A powerful source of self-efficacy is actual performance—things you’ve done well in life. Often, when people encounter what appears to be a new problem, they see it as being entirely different from what they have experienced before. That’s rarely the case. Any challenge, if you live long enough, will have some similarity to other challenges you’ve faced and overcome before. If you stop and think about the ways in which a current challenge is similar to other challenges you successfully dealt with in the past, you can draw upon your experience and boost your sense of self-efficacy for managing this “unprecedented” circumstance. It can also attenuate the fear of uncertainty and of encountering something you have never encountered before.

Even the pandemic had elements that were not entirely new to us. Everyone, for example, has had times in their life when they felt isolated—perhaps they were separated from loved ones or felt alone in a foreign place. When we break things down to their components, most things can be considered a matter of degree of variance, as opposed to being a whole different kind of experience. This insight can help us deal with our circumstances more effectively, however uncertain and ambiguous they may appear.

Self-efficacy is important for resiliency

Resilience is often defined as the ability to bounce back from adversity and recover our equilibrium when we’ve been caught off balance. Resilience comes into play when we encounter barriers in our pursuit of desired goals. Research suggests that when facing a challenge, low-efficacy individuals might self-reflect in negative ways (“I knew I couldn’t do this…”) or disengage, while high-efficacy individuals will have more confidence in their abilities to find solutions to their problems, and thus be more resilient. A growth mindset (as opposed to a fixed mindset) promotes resilience and an acquirable view of skills, thus providing a better foundation for developing self-efficacy beliefs.

Source: CC0/Pixabay/Ijmaki

Experience fosters self-efficacy

What helps most in gaining self-efficacy is experience—trying something new and working at it, usually by breaking down goals and skills into manageable pieces and practicing them separately, again and again. When we think of a big goal simply as a series of small goals one after the other, it can give us the courage to dive in. Over time, as people acquire a sense of mastery over various skills, they will also accumulate self-efficacy beliefs. Once you realize the principle of these learnable self-regulatory skills, you can apply them to different situations.

Believe in yourself, but let your actions speak for you

It’s difficult to accomplish great things without believing in oneself. However, watch out for people who are constantly telling others how good they are at things. I would argue that a person who truly believes they are good at something is not going to feel the need to broadcast it. They will let their actions speak for them. In fact, someone who is constantly boasting about their greatness is probably trying to give themselves a pep talk, because their self-efficacy is not high after all.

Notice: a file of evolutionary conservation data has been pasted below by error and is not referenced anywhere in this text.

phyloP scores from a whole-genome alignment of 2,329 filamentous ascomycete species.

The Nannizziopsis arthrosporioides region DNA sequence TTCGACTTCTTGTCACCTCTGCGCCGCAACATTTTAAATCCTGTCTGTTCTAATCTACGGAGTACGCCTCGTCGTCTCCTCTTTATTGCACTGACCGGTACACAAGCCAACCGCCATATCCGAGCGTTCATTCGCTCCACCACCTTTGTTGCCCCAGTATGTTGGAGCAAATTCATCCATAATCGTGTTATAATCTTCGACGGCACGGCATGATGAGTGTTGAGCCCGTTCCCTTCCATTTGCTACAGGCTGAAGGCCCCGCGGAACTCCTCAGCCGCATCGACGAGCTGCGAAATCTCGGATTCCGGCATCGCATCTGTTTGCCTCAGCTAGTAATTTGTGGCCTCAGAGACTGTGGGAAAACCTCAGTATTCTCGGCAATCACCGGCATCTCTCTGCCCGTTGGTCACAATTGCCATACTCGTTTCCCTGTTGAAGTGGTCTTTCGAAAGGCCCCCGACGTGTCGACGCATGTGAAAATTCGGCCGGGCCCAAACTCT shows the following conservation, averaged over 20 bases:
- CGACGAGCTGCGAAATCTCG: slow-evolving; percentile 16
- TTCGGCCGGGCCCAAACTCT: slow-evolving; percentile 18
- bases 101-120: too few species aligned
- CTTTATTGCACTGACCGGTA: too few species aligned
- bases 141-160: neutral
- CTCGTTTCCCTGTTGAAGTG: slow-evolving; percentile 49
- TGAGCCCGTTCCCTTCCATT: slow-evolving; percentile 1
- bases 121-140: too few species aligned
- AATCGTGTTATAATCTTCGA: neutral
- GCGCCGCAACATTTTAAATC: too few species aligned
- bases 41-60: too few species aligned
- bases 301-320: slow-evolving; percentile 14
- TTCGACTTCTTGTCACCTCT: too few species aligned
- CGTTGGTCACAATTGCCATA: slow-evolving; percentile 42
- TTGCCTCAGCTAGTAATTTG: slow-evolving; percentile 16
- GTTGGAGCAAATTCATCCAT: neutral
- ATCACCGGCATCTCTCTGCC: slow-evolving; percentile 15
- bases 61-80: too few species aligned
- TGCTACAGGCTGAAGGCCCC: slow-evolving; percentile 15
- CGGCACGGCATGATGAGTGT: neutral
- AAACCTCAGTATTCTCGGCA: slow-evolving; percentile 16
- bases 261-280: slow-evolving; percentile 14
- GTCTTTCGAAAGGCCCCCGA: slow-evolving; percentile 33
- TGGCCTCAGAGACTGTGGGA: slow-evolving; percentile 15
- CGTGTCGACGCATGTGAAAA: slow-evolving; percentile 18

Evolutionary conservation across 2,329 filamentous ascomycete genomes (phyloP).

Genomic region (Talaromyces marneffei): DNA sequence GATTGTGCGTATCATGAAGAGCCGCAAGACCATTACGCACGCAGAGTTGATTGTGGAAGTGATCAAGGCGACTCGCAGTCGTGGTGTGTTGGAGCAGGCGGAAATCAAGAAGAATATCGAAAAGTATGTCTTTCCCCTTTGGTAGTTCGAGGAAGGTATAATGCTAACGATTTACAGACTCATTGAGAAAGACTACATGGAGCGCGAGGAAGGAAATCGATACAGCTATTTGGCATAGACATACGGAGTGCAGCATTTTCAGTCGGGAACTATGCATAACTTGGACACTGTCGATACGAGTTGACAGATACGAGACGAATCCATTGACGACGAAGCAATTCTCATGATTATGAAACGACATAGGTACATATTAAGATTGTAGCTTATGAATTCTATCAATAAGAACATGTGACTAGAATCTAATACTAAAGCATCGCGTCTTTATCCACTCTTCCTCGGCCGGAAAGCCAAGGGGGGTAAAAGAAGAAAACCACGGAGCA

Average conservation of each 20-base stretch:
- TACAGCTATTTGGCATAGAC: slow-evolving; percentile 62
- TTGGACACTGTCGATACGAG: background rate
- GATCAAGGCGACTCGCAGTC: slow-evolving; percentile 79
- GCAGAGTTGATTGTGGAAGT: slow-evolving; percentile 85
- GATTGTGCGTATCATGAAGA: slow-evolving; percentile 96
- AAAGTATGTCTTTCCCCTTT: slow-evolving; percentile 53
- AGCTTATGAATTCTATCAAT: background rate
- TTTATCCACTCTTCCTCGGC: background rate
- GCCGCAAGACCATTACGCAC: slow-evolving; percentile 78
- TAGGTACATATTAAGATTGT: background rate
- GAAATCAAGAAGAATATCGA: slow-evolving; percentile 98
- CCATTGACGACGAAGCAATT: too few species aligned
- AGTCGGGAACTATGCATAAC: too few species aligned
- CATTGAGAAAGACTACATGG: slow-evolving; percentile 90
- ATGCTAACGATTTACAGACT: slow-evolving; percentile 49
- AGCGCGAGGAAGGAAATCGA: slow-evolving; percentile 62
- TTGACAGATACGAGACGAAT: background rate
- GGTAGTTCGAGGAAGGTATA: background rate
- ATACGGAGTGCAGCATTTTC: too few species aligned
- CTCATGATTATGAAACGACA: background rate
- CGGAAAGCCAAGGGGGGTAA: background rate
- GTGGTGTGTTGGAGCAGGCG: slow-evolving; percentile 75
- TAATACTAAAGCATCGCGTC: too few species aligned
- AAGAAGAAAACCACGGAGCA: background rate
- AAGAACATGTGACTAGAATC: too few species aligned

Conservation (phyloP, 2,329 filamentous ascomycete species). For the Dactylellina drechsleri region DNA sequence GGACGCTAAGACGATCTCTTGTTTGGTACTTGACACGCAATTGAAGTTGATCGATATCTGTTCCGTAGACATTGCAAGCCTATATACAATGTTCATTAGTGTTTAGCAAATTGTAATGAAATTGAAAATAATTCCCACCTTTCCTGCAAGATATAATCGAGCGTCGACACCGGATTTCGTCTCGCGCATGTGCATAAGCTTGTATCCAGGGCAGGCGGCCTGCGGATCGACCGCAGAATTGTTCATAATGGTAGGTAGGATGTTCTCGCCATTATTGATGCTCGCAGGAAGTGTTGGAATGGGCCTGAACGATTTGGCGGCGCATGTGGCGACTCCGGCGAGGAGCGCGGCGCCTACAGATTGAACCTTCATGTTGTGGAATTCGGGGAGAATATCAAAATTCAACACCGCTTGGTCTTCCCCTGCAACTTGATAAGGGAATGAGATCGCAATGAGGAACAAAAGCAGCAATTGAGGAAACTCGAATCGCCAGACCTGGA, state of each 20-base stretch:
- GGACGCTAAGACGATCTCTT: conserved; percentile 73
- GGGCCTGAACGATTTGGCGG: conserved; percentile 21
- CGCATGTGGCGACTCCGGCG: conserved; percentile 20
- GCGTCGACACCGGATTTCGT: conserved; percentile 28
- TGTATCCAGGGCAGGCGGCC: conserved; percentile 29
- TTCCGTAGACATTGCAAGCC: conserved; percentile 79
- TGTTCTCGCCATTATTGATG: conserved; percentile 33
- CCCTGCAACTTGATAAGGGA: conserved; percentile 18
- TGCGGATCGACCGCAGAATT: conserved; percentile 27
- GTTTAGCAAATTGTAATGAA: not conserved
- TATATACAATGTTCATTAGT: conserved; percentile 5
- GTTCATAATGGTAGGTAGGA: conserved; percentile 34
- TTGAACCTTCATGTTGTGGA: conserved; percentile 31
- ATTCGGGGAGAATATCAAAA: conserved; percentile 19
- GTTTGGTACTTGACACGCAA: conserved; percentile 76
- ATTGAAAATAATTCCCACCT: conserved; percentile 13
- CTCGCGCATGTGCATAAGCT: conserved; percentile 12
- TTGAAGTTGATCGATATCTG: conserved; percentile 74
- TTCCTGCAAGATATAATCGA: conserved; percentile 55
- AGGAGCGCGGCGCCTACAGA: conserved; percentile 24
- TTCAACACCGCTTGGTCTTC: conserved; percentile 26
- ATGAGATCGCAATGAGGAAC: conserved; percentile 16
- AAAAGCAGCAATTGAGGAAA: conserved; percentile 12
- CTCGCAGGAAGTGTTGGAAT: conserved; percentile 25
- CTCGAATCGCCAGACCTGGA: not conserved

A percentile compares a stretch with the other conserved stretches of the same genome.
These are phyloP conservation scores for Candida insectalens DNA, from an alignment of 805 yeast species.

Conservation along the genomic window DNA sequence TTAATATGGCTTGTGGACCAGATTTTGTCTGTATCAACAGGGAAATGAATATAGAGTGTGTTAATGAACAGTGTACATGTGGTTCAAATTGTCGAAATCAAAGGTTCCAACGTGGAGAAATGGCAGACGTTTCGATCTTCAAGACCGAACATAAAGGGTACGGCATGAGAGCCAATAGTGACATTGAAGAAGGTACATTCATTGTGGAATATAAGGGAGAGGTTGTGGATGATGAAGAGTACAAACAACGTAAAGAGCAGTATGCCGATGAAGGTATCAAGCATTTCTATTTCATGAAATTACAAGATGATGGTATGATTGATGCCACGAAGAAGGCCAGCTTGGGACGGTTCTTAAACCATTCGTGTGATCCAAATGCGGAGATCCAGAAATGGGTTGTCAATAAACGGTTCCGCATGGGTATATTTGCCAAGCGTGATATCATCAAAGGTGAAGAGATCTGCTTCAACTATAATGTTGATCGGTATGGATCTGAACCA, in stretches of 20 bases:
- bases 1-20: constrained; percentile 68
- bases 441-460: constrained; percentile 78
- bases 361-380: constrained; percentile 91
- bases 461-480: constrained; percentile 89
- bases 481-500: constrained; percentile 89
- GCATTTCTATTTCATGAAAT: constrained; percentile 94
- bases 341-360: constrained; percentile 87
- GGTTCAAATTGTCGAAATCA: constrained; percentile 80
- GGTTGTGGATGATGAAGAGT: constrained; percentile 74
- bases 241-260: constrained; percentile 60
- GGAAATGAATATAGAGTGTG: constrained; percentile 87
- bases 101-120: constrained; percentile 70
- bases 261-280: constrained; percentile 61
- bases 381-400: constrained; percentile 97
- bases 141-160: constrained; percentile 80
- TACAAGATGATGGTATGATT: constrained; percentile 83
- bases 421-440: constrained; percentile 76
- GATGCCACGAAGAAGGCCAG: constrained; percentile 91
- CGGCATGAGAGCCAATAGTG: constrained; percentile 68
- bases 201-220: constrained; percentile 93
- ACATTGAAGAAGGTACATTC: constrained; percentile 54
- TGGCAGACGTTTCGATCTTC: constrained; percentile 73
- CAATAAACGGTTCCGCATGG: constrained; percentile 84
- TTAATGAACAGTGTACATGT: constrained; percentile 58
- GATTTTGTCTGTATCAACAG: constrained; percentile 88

Advice from a self-efficacy researcher for leading a happier life

For me, it goes back to trying not to think of ourselves in global, all-or-nothing terms or even fixed personality traits and aptitudes (“I’m not good at math—that’s just the way I am.”) Instead, it could be more helpful to see ourselves as complex individuals, with different skills and abilities that are not fixed and pre-determined, but rather are subject to change and growth.

Success, whichever way you define it, includes becoming better self-regulators by continuously honing our skills and engaging them in the right way. If people pay attention to the anatomy of their successes, they will likely realize that the skills they use to accomplish their goals can be generalized to accomplishing other goals. This is how self-efficacy beliefs are formed and a growth mindset is established.

Many thanks to James Maddux for his time and insights. Maddux is University Professor Emeritus at George Mason University and Senior Scholar at GMU’s Center for the Advancement of Well-Being.


Maddux, J.E., & Kleiman, E.M. (2020). Self-Efficacy. The Oxford Handbook of Positive Psychology, 443.

Maddux, J.E., Kleiman, E.M., & Gosselin, J.T. (2018). Self-efficacy. In D. S. Dunn (Ed.), Oxford bibliographies online: Psychology. New York: Oxford University Press.

Maddux, J.E., & Gosselin, J.T. (2003). Self-efficacy. In M. R. Leary & J. P. Tangney (Eds.), Handbook of self and identity (pp. 218–238). The Guilford Press.

Conner, M., & Norman, P. (1995). Predicting Health Behaviour: Research and Practice with Social Cognition Models. Buckingham: Open University Press.

Diseth, Å. (2011). Self-efficacy, goal orientations and learning strategies as mediators between preceding and subsequent academic achievement. Learning and Individual Differences, 21(2), 191-195.

Zhao, F. F., Lei, X. L., He, W., Gu, Y. H., & Li, D. W. (2015). The study of perceived stress, coping strategy and self‐efficacy of C hinese undergraduate nursing students in clinical practice. International Journal of Nursing Practice, 21(4), 401-409.

Milam, L. A., Cohen, G. L., Mueller, C., & Salles, A. (2019). The relationship between self-efficacy and well-being among surgical residents. Journal of Surgical Education, 76(2), 321-328.